After six years of rebuilding her life brick by brick, this was to have been an Eid that echoed the celebrations of home for Tabassum Khanum, one of the more than 200 Rohingya Muslim refugees whose lives were upended once again when a fire blazed through their shanty homes.
The mother of three had been saving money since November to buy new clothes and gifts for Eid, hoping that this festival, even though in exile, would recall the festivities of back home in Arakan in Myanmar from where she and her family fled six years ago.
But a fire in April ravaged the hope -- and her home in a shanty colony in southeast Delhi's Kalindi Kunj area. Forty-four hutments housing 226 Rohingya refugees, including 100 women and 50 children, were gutted, along with all their belongings.
Rohingya Muslims from Myanmar's Rakhine state are the most persecuted minority in the world, according to the United Nations.
"I had kept aside Rs 3,500 for buying new clothes. It would have been the first time in six years that we wore new clothes on Eid," Tabassum said, adding that she had plans to celebrate Eid the "normal" way this year.
But with makeshift toilets, makeshift homes and even a makeshift mosque, which has carpets spread on the rough ground for their daily prayers and to break their fast, it will be another makeshift Eid for Tabassum and the others.
Before the fire, the Rohingya refugees, most working as daily wage labourers, ragpickers and speakers, had constructed several brick and mud huts.
After the fire, they are living under plastic covers. The men sleep outside and the women inside some 20 makeshift tents covered with dupattas, plastic and mosquito nets. A flimsy 'dupatta partition' separates the tents.
"We had built our life here too and finally after years I had enough money to celebrate Eid the way I did in Arakan. But the fire once again reminded me of my refugee status," said Tabassum.
As the mercury spirals and hot winds blow through what now passes off as home, Zehina Begum, another refugee, said the month of Ramzan in the makeshift camp has been the toughest since she fled her country in 2012.
"We finally had a roof over our head after years of struggle but even that was snatched in the recent fire," Zehina said.
For children in the camp, some of whom have been born in exile, Eid ul-Fitr is their favourite time of the year.
But this year, they have made a silent pact not to ask for Eidi, a gift usually given to children by elder relatives and family friends as part of the celebrations.
Not one too give up hope, Zehina is planning a surprise for her children by making shai mai, the traditional Eid delicacy of vermicelli, sugar and milk, known as sevian in India.
Her neighbour Nilofur Khadem was faced with a tough choice ahead of the festival.
"I had to pay my son's tuition fees. I had saved money for it but after everything was destroyed in the fire I could gather just enough to either buy Eid ul-Fitr gifts or to pay the fees and I chose the latter," she said.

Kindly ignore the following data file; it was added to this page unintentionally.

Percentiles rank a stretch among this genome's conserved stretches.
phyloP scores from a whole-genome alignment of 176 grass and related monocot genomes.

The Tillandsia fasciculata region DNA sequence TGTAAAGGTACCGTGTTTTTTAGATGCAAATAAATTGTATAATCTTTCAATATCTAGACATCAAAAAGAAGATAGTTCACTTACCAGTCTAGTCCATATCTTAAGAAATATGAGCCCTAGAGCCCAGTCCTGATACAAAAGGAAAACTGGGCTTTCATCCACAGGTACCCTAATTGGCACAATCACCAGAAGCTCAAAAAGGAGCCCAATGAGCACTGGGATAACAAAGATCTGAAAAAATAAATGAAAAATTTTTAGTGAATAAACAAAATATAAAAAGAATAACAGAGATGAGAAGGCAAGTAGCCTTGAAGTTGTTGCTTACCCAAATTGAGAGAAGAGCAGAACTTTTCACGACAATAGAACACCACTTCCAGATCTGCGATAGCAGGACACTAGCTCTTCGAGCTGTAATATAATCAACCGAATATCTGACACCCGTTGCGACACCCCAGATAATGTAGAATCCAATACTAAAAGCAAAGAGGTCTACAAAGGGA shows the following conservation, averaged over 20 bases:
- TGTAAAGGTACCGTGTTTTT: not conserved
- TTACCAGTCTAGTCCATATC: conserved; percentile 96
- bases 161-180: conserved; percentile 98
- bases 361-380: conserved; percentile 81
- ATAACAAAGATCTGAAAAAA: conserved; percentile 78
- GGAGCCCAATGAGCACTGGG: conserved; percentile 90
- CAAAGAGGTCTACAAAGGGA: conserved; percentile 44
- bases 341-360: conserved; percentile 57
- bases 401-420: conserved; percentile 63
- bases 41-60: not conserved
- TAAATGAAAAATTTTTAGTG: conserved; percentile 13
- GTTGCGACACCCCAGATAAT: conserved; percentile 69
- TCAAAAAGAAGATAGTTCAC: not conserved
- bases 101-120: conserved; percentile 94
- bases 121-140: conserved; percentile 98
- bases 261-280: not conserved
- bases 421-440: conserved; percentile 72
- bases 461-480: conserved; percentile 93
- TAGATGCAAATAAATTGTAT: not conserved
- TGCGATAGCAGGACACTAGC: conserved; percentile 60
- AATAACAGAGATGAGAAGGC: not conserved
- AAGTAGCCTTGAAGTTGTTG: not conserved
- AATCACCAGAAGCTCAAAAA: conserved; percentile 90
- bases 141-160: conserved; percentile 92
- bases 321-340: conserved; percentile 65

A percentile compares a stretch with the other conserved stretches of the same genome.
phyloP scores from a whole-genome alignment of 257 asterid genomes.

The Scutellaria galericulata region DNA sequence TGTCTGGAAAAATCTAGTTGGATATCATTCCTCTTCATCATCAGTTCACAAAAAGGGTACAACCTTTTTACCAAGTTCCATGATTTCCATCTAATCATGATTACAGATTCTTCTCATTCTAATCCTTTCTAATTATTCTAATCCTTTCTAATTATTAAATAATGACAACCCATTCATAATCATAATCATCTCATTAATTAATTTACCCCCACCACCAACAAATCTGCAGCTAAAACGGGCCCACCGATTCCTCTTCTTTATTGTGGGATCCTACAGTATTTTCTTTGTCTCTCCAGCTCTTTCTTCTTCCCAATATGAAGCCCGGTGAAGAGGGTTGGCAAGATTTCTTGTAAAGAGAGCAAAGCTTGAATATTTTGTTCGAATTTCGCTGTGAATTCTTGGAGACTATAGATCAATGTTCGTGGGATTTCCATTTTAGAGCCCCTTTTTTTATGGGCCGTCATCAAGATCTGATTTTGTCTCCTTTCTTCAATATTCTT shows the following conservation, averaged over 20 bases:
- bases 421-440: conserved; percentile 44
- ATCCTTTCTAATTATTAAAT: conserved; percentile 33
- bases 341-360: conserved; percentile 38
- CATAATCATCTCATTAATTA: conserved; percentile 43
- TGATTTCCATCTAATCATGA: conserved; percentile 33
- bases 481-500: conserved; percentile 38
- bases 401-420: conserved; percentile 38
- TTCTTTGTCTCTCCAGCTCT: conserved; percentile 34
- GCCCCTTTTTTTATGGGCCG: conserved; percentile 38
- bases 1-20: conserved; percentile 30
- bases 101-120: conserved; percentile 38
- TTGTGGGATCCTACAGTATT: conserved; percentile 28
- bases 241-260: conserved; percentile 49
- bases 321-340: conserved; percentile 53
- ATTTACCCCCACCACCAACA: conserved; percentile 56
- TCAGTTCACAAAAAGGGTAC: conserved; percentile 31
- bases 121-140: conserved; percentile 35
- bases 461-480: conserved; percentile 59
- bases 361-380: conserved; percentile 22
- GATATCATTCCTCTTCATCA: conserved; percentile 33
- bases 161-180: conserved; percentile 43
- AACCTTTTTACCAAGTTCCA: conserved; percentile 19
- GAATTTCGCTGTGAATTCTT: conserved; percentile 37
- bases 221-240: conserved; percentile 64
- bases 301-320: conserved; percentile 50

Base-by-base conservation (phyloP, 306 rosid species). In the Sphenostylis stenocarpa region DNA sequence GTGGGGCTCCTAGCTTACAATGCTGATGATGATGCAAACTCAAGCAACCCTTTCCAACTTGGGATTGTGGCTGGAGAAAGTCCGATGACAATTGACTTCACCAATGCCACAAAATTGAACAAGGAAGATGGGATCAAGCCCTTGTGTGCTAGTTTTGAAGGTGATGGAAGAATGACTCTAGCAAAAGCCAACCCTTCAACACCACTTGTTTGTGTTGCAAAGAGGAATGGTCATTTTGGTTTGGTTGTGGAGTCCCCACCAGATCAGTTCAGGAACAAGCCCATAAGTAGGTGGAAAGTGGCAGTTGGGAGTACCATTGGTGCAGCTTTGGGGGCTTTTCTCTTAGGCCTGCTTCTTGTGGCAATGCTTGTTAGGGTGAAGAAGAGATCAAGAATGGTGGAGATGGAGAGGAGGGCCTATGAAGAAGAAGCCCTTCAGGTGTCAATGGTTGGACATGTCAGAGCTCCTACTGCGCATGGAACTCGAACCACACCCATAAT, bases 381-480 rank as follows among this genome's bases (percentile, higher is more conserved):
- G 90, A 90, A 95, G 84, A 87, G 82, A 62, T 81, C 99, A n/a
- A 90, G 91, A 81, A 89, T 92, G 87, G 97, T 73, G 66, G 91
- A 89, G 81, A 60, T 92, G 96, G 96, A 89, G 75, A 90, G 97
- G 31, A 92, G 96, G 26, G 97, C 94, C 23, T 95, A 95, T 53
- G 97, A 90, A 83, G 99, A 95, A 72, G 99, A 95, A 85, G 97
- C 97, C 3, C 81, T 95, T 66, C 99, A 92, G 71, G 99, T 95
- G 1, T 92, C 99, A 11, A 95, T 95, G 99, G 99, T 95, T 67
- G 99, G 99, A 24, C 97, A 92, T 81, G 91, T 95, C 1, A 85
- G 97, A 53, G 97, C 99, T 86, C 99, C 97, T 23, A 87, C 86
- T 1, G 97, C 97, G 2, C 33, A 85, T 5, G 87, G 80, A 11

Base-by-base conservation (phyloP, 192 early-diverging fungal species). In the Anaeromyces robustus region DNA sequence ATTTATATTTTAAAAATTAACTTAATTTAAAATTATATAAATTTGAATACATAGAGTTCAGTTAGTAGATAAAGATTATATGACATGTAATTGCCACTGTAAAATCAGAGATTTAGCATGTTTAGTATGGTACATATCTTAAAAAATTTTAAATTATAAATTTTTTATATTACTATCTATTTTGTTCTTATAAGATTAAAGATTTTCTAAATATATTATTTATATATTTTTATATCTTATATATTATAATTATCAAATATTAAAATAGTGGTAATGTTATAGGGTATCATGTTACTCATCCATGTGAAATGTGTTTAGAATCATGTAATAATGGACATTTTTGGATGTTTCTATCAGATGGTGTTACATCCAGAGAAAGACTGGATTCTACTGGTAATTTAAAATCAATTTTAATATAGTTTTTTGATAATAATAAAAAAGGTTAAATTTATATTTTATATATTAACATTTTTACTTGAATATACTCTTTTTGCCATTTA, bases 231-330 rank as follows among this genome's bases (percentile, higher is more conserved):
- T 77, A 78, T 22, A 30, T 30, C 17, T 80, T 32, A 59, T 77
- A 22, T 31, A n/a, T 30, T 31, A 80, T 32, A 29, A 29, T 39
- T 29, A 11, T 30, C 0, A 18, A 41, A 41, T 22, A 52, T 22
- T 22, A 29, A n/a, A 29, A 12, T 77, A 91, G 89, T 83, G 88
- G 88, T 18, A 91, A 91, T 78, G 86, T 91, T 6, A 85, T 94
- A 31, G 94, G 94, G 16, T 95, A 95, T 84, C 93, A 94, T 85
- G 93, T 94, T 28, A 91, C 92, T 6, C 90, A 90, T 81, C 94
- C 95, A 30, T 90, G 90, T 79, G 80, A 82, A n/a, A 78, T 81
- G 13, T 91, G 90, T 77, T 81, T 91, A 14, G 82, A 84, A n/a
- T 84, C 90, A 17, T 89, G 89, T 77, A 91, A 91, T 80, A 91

Another threat looms ahead - the monsoon rains.
"I don't think the plastic covers and clothes that we are using as roofs will be able to shield us. The recent rains worsened our living conditions and we fear the upcoming monsoon will aggravate our crisis, said Nilofur.
N Touseef, national secretary of the Students Islamic Organisation of India (SIO), one of the groups seeking to provide aid to the refugees, said the condition of the refugees has worsened since the fire and construction of permanent houses can be completed only after the rains.
Tabassum, Zehina and Nilofur are among the 75,000 Rohingyas, the majority of them Muslims, displaced by two waves of violence between Buddhists and Muslims in Rakhine in 2012. Thousands of people fled Myanmar then to take refuge in neighbouring countries, including India.
In Delhi, NGOs estimate that there are nearly 900 Rohingya refugees living in camps in Shaheen Bagh, Madanpur Khadar, Okhla and Vikaspuri.
"The coordination platform created by UNHCR with support of many national stakeholders remains active and continues to discuss, monitor, identify areas where refugees need support and find practical solutions where possible," UNHCR policy associate Ipshita Sengupta said in response to an email.
Some 40,000 Rohingyas have settled in India, and 16,000 of them have received refugee documentation, the UN estimates. In August 2017, the government announced that it was planning to deport Rohingya refugees living in the country.
The Home Ministry had said infiltration of Rohingyas from the Rakhine state of Myanmar into Indian territory, especially in recent years, besides being a burden on the limited resources of the country, also aggravates security challenges posed to India.
(This story has not been edited by Business Standard staff and is auto-generated from a syndicated feed.)